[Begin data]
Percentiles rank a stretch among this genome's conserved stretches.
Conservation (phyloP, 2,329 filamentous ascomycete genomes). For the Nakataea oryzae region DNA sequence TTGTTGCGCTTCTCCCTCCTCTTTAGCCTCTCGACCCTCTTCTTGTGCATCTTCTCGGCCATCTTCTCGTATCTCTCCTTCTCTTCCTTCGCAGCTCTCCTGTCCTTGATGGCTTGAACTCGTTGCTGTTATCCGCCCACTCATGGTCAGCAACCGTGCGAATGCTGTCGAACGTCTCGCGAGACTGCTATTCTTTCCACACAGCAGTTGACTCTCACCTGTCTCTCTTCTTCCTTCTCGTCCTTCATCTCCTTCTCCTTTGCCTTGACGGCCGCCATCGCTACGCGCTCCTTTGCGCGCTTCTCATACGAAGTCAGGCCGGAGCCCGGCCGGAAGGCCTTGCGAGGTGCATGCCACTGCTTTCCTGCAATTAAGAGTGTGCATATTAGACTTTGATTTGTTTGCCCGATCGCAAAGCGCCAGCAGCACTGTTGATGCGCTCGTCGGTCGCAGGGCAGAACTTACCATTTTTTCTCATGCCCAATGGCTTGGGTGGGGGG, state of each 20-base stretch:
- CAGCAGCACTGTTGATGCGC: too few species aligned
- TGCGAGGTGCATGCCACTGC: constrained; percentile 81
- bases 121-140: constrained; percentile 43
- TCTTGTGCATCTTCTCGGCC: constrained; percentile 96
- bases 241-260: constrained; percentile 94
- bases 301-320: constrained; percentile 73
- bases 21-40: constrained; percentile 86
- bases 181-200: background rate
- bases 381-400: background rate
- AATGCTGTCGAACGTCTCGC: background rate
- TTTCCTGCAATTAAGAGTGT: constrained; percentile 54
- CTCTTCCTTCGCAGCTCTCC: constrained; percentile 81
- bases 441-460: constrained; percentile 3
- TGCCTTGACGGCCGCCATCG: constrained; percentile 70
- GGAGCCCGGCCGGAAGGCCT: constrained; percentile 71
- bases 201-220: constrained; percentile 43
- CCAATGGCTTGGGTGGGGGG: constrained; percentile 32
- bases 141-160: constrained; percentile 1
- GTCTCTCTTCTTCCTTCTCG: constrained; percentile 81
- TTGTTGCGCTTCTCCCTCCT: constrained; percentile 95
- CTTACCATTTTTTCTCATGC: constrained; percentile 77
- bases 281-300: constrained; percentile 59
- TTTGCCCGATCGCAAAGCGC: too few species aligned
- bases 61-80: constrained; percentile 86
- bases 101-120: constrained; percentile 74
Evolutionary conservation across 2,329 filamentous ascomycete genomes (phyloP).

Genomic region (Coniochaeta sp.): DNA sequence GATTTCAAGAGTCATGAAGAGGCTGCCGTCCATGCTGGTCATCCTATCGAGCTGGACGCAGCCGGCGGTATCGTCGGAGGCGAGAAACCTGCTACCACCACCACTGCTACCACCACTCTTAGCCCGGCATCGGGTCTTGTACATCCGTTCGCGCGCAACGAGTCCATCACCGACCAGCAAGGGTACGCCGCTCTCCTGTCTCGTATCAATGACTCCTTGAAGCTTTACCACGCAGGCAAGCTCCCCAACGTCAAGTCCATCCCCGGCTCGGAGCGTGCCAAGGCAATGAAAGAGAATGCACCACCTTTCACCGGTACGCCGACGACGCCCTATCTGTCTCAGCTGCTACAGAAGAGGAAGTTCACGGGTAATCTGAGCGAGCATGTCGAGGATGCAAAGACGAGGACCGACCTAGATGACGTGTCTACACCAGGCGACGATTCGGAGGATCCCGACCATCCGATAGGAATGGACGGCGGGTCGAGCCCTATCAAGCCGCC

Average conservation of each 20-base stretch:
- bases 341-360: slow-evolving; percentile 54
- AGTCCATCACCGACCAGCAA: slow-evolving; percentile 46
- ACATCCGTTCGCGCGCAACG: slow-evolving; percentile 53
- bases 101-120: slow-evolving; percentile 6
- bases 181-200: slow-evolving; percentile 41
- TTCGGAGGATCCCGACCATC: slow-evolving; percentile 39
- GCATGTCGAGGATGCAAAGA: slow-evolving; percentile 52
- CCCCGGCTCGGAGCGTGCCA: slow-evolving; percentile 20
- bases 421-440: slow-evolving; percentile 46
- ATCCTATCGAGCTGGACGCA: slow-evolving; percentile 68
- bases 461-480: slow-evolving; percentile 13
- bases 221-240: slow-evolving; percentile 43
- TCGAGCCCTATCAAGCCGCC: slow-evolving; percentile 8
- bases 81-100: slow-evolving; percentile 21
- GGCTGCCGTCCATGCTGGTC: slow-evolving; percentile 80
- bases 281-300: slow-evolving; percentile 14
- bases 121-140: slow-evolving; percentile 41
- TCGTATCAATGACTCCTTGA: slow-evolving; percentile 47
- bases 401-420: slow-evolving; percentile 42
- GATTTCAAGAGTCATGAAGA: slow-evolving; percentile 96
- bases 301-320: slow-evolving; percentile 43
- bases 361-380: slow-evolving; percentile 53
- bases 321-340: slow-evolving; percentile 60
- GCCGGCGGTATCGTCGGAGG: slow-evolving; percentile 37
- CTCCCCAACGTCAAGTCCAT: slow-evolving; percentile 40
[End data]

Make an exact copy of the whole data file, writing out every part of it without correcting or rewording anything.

Percentiles rank a stretch among this genome's conserved stretches.
Conservation (phyloP, 2,329 filamentous ascomycete genomes). For the Nakataea oryzae region DNA sequence TTGTTGCGCTTCTCCCTCCTCTTTAGCCTCTCGACCCTCTTCTTGTGCATCTTCTCGGCCATCTTCTCGTATCTCTCCTTCTCTTCCTTCGCAGCTCTCCTGTCCTTGATGGCTTGAACTCGTTGCTGTTATCCGCCCACTCATGGTCAGCAACCGTGCGAATGCTGTCGAACGTCTCGCGAGACTGCTATTCTTTCCACACAGCAGTTGACTCTCACCTGTCTCTCTTCTTCCTTCTCGTCCTTCATCTCCTTCTCCTTTGCCTTGACGGCCGCCATCGCTACGCGCTCCTTTGCGCGCTTCTCATACGAAGTCAGGCCGGAGCCCGGCCGGAAGGCCTTGCGAGGTGCATGCCACTGCTTTCCTGCAATTAAGAGTGTGCATATTAGACTTTGATTTGTTTGCCCGATCGCAAAGCGCCAGCAGCACTGTTGATGCGCTCGTCGGTCGCAGGGCAGAACTTACCATTTTTTCTCATGCCCAATGGCTTGGGTGGGGGG, state of each 20-base stretch:
- CAGCAGCACTGTTGATGCGC: too few species aligned
- TGCGAGGTGCATGCCACTGC: constrained; percentile 81
- bases 121-140: constrained; percentile 43
- TCTTGTGCATCTTCTCGGCC: constrained; percentile 96
- bases 241-260: constrained; percentile 94
- bases 301-320: constrained; percentile 73
- bases 21-40: constrained; percentile 86
- bases 181-200: background rate
- bases 381-400: background rate
- AATGCTGTCGAACGTCTCGC: background rate
- TTTCCTGCAATTAAGAGTGT: constrained; percentile 54
- CTCTTCCTTCGCAGCTCTCC: constrained; percentile 81
- bases 441-460: constrained; percentile 3
- TGCCTTGACGGCCGCCATCG: constrained; percentile 70
- GGAGCCCGGCCGGAAGGCCT: constrained; percentile 71
- bases 201-220: constrained; percentile 43
- CCAATGGCTTGGGTGGGGGG: constrained; percentile 32
- bases 141-160: constrained; percentile 1
- GTCTCTCTTCTTCCTTCTCG: constrained; percentile 81
- TTGTTGCGCTTCTCCCTCCT: constrained; percentile 95
- CTTACCATTTTTTCTCATGC: constrained; percentile 77
- bases 281-300: constrained; percentile 59
- TTTGCCCGATCGCAAAGCGC: too few species aligned
- bases 61-80: constrained; percentile 86
- bases 101-120: constrained; percentile 74
Evolutionary conservation across 2,329 filamentous ascomycete genomes (phyloP).

Genomic region (Coniochaeta sp.): DNA sequence GATTTCAAGAGTCATGAAGAGGCTGCCGTCCATGCTGGTCATCCTATCGAGCTGGACGCAGCCGGCGGTATCGTCGGAGGCGAGAAACCTGCTACCACCACCACTGCTACCACCACTCTTAGCCCGGCATCGGGTCTTGTACATCCGTTCGCGCGCAACGAGTCCATCACCGACCAGCAAGGGTACGCCGCTCTCCTGTCTCGTATCAATGACTCCTTGAAGCTTTACCACGCAGGCAAGCTCCCCAACGTCAAGTCCATCCCCGGCTCGGAGCGTGCCAAGGCAATGAAAGAGAATGCACCACCTTTCACCGGTACGCCGACGACGCCCTATCTGTCTCAGCTGCTACAGAAGAGGAAGTTCACGGGTAATCTGAGCGAGCATGTCGAGGATGCAAAGACGAGGACCGACCTAGATGACGTGTCTACACCAGGCGACGATTCGGAGGATCCCGACCATCCGATAGGAATGGACGGCGGGTCGAGCCCTATCAAGCCGCC

Average conservation of each 20-base stretch:
- bases 341-360: slow-evolving; percentile 54
- AGTCCATCACCGACCAGCAA: slow-evolving; percentile 46
- ACATCCGTTCGCGCGCAACG: slow-evolving; percentile 53
- bases 101-120: slow-evolving; percentile 6
- bases 181-200: slow-evolving; percentile 41
- TTCGGAGGATCCCGACCATC: slow-evolving; percentile 39
- GCATGTCGAGGATGCAAAGA: slow-evolving; percentile 52
- CCCCGGCTCGGAGCGTGCCA: slow-evolving; percentile 20
- bases 421-440: slow-evolving; percentile 46
- ATCCTATCGAGCTGGACGCA: slow-evolving; percentile 68
- bases 461-480: slow-evolving; percentile 13
- bases 221-240: slow-evolving; percentile 43
- TCGAGCCCTATCAAGCCGCC: slow-evolving; percentile 8
- bases 81-100: slow-evolving; percentile 21
- GGCTGCCGTCCATGCTGGTC: slow-evolving; percentile 80
- bases 281-300: slow-evolving; percentile 14
- bases 121-140: slow-evolving; percentile 41
- TCGTATCAATGACTCCTTGA: slow-evolving; percentile 47
- bases 401-420: slow-evolving; percentile 42
- GATTTCAAGAGTCATGAAGA: slow-evolving; percentile 96
- bases 301-320: slow-evolving; percentile 43
- bases 361-380: slow-evolving; percentile 53
- bases 321-340: slow-evolving; percentile 60
- GCCGGCGGTATCGTCGGAGG: slow-evolving; percentile 37
- CTCCCCAACGTCAAGTCCAT: slow-evolving; percentile 40